The great spiritual personality of all times, Lahiri Mahasaya, also known as Lahiri Baba, was a highly esteemed yogi and spiritual teacher who lived from 1828 to 1895. Lahiri Mahasaya was an Indian yogi master who developed the Kriya Yoga system. He is considered a significant figure in the revival and dissemination of Kriya Yoga, a powerful spiritual practice.
He was rare among the holy people of India in that he was a householder; he married, had children, and worked as an accountant for the government. He was known as the “Ideal Yogi-Householder.” Through Paramahansa Yogananda, a disciple of Sri Yukteswar Giri, and through Yogananda’s book Autobiography of a Yogi, which was published in 1946, he became well-recognized in the Western world. In the year 1861, his non-physical guru Mahavatar Babaji manifested before him and gave him the directive to make the yogic science of Kriya Yoga available to the general public once again after its guardians had kept it secret for decades.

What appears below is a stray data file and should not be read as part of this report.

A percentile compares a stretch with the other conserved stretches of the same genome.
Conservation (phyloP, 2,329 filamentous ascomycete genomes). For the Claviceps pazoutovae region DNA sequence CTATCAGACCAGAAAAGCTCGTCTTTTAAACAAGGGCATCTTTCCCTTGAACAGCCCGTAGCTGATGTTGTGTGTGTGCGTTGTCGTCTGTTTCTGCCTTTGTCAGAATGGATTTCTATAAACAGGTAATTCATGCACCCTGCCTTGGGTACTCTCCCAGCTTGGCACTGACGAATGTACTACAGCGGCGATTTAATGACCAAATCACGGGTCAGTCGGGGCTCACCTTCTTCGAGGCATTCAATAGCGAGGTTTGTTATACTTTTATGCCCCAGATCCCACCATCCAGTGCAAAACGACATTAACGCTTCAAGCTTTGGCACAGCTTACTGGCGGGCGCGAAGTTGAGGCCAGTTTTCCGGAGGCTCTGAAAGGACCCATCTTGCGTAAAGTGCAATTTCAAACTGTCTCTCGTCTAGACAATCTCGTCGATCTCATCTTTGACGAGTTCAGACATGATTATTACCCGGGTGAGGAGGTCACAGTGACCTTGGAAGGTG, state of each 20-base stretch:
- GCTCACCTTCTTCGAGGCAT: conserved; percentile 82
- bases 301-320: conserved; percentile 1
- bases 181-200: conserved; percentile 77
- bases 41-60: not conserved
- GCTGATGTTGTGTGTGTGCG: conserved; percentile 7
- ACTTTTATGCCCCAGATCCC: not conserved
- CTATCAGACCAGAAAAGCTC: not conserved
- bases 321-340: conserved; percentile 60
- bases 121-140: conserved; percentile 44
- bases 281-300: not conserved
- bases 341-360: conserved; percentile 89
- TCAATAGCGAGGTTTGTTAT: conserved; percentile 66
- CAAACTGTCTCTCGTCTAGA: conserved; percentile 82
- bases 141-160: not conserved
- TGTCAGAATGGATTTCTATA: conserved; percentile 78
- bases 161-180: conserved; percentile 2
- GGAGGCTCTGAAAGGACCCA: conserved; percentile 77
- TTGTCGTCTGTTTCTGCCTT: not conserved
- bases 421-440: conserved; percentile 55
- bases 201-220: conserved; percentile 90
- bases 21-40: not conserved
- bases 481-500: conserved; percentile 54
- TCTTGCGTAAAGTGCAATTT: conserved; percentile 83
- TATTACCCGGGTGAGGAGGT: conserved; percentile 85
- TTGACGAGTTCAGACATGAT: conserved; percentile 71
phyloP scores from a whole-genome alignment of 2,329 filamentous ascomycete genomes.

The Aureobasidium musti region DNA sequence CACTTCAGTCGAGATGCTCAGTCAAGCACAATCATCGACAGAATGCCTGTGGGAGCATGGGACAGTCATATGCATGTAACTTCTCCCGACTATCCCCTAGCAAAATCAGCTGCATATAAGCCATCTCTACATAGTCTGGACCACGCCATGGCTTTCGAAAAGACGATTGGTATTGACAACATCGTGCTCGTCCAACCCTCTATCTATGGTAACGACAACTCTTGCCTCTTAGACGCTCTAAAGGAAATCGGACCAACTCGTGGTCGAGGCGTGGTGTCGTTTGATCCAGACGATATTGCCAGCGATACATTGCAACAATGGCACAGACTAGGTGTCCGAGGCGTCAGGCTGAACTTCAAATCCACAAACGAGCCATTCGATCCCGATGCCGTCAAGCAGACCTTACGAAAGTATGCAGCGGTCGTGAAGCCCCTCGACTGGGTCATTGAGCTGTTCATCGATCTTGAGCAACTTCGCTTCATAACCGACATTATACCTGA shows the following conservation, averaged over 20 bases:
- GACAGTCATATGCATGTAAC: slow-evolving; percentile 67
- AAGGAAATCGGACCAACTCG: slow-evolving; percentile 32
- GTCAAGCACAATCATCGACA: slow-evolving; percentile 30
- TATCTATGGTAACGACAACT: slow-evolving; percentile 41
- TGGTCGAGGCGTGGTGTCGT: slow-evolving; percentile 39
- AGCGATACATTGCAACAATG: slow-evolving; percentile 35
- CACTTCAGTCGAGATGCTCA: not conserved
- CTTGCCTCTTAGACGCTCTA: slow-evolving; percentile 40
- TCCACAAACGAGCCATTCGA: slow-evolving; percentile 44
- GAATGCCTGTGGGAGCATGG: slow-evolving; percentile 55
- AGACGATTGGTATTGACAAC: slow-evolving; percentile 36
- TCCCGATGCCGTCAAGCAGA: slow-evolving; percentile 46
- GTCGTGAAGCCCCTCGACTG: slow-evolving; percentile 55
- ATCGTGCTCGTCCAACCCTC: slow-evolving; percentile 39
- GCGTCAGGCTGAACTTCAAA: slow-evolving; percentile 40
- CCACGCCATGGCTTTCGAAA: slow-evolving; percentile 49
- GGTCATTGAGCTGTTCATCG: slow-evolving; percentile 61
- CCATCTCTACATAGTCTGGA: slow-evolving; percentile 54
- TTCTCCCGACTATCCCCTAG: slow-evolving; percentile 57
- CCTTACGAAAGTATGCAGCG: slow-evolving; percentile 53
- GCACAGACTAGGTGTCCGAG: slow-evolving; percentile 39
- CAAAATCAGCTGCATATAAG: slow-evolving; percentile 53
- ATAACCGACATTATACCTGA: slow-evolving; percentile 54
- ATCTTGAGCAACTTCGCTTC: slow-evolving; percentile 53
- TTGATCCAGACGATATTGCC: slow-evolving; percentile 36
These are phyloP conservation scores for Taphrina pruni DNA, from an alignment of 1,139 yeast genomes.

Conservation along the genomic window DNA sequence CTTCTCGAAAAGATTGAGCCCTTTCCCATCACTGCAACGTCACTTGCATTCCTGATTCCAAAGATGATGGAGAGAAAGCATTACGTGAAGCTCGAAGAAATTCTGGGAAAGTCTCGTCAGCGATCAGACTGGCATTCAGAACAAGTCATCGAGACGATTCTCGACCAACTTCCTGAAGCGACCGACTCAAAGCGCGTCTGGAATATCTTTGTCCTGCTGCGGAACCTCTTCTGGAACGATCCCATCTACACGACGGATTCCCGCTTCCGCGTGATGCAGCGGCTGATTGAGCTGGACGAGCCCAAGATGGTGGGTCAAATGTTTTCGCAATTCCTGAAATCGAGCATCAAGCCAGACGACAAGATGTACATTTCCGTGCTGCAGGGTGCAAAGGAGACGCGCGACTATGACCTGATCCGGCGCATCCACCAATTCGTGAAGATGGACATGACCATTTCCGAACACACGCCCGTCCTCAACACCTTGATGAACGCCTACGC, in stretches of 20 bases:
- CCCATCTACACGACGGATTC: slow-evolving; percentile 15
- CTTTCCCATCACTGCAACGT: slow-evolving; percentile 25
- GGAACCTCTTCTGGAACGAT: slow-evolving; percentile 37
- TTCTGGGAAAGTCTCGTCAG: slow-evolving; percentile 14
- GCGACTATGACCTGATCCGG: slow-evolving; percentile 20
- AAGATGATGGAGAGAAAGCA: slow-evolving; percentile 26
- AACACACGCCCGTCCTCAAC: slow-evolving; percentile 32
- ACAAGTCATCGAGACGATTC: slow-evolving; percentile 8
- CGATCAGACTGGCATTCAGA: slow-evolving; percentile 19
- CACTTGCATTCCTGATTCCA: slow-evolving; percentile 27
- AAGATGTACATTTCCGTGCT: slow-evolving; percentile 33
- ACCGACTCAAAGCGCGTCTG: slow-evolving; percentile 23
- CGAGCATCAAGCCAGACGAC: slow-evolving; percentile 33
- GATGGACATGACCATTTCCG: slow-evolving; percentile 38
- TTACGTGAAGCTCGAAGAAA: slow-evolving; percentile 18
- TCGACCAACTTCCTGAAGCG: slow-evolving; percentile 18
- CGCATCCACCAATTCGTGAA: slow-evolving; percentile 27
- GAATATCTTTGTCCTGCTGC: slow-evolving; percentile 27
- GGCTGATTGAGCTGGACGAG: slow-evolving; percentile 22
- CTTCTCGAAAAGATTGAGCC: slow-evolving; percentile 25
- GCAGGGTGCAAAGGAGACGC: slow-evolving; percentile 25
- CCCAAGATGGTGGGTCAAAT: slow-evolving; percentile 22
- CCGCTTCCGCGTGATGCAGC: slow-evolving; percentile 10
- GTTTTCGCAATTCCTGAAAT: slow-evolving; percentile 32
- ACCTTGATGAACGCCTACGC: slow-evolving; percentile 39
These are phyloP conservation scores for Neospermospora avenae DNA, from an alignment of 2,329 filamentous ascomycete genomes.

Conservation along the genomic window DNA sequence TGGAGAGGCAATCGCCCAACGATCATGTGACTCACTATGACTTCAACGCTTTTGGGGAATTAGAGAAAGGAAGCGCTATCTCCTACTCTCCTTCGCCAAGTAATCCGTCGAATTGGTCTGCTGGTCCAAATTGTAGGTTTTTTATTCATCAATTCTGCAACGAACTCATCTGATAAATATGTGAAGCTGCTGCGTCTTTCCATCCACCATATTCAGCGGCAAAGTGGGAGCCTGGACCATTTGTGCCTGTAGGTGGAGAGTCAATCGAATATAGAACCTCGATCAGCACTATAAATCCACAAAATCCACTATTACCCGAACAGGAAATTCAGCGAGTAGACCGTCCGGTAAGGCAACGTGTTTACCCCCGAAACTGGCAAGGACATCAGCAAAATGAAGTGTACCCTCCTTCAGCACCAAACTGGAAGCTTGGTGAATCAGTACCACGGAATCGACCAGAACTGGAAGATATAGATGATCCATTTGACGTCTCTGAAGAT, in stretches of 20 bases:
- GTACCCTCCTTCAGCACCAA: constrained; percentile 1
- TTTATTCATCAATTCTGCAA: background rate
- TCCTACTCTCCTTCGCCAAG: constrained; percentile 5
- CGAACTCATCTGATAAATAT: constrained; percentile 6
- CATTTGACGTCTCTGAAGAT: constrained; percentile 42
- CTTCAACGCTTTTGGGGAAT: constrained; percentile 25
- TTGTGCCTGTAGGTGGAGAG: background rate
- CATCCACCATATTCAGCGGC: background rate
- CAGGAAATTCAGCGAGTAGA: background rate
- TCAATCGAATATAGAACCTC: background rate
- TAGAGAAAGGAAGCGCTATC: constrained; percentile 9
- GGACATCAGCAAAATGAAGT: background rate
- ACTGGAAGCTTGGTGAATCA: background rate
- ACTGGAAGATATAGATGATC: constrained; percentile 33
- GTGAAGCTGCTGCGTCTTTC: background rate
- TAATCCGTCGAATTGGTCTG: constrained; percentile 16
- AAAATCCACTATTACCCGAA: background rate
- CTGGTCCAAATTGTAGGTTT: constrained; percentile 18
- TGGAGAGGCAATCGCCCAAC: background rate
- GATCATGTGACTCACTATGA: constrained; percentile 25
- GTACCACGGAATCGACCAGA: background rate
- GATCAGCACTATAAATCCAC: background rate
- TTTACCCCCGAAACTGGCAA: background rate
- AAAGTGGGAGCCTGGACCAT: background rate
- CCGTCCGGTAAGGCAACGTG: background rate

Lahiri Mahasaya was born in a village in Bengal, India. He led an ordinary life as a married householder and worked as an accountant in the British administration. It was during this time that he experienced a profound spiritual awakening and was initiated into the ancient practice of Kriya Yoga by the immortal yogi Mahavatar Babaji, who is said to be thousands of years old.
Lahiri was born into a Brahmin family in the Nadia region of Bengal Province, specifically in the village of Ghurni (now a part of Krishnanagar municipality). Muktakashi, Gaur Mohan Lahiri’s wife, had him as her youngest son. His mother passed away while he was young, and all that is known about her is that she was a Lord Shiva devotee. When he was around three or four years old, he would sit in the sand with his head buried to meditate. After the flood that occurred when Lahiri was five years old, his family relocated to Varanasi, where he would spend the majority of his life.